Shotokan Karate was founded by Grandmaster Gichin Funakoshi who studied Te under Grandmaster Itosu and Grandmaster Higaonna in Okinawa. Back then, Karate was called Te (hand), and different types of Te were studied in various areas of Okinawa.
Grandmaster Funakoshi was the first Karate-ka to introduce Te to mainland Japan. He demonstrated his Karate at the physical education Expo held in Tokyo in 1921. Funakoshi was supposed to stay for only a short period of time, but Jigoro Kano, the founder of Judo, was impressed by Funakoshi’s Karate, and persuaded him to stay longer to teach Karate at the Kodokan (the Mecca of Judo).
After Grandmaster Funakoshi taught at the Kodokan, he started teaching privately at Meisei Juku where he stayed. At the request of college students, he began to teach Karate at several colleges, including Waseda University, with Master Noguchi and Master Watanabe, Keio University with Master Obata, and Taku Shoku University, with Master Nakayama. Around this time, he changed the writing of Karate in Chinese characters from “Karate” (Chinese Hand) to “Karate” (Empty Hand). This meant not only to defend yourself without weapons (empty hands) but also to create a state of empty mind (Kuu), so that you can be ready for any type of situation mentally.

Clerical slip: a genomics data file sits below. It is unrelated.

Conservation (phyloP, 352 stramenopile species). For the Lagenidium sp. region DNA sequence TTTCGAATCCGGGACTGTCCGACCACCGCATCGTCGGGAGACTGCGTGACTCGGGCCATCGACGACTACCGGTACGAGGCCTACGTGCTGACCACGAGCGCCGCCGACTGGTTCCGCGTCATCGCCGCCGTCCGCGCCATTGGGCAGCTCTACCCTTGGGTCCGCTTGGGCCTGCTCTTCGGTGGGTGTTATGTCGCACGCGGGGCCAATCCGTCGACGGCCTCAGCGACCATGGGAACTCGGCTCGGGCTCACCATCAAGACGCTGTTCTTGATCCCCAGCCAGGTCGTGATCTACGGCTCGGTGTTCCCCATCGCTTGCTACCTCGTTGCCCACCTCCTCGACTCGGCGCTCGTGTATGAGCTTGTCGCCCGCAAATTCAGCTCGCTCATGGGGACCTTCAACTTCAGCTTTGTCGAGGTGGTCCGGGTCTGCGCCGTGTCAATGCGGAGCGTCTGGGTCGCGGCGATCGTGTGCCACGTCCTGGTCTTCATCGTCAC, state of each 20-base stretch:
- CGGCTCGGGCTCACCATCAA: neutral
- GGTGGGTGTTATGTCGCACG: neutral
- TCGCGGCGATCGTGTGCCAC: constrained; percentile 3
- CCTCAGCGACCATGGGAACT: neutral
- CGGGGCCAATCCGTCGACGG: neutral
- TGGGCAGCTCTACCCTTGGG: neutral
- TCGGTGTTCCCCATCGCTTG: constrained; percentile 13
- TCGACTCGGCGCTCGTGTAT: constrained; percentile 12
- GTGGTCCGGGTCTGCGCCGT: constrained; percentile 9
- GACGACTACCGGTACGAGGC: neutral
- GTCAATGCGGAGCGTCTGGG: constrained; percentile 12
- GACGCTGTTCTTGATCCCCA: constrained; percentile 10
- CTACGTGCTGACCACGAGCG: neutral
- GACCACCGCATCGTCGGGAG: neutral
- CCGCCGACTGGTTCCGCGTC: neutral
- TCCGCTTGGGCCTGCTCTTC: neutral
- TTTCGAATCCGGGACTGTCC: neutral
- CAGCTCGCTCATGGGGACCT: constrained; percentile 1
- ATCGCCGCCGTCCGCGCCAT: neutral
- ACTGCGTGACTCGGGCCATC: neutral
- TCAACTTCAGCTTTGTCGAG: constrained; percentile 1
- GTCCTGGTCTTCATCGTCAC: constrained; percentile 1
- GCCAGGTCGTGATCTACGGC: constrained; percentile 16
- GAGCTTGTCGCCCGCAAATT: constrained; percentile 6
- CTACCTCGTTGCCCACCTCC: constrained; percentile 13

There were two major Styles in Karate in Okinawa: Shorei-Ryu, which stressed power and strength, and Shorin-Ryu, which stressed speed and sharpness. Grandmaster Funakoshi selected 15 Katas (Forms) from these two styles and changed their names from Okinawan to Japanese.
After Grandmaster Funakoshi passed away in 1957, his followers started calling his Karate “Shotokan”, derived from his pen name “Shoto”. Today, Shotokan Karate is studied by many and is the most popular traditional Japanese Karate style in Japan and all over the world.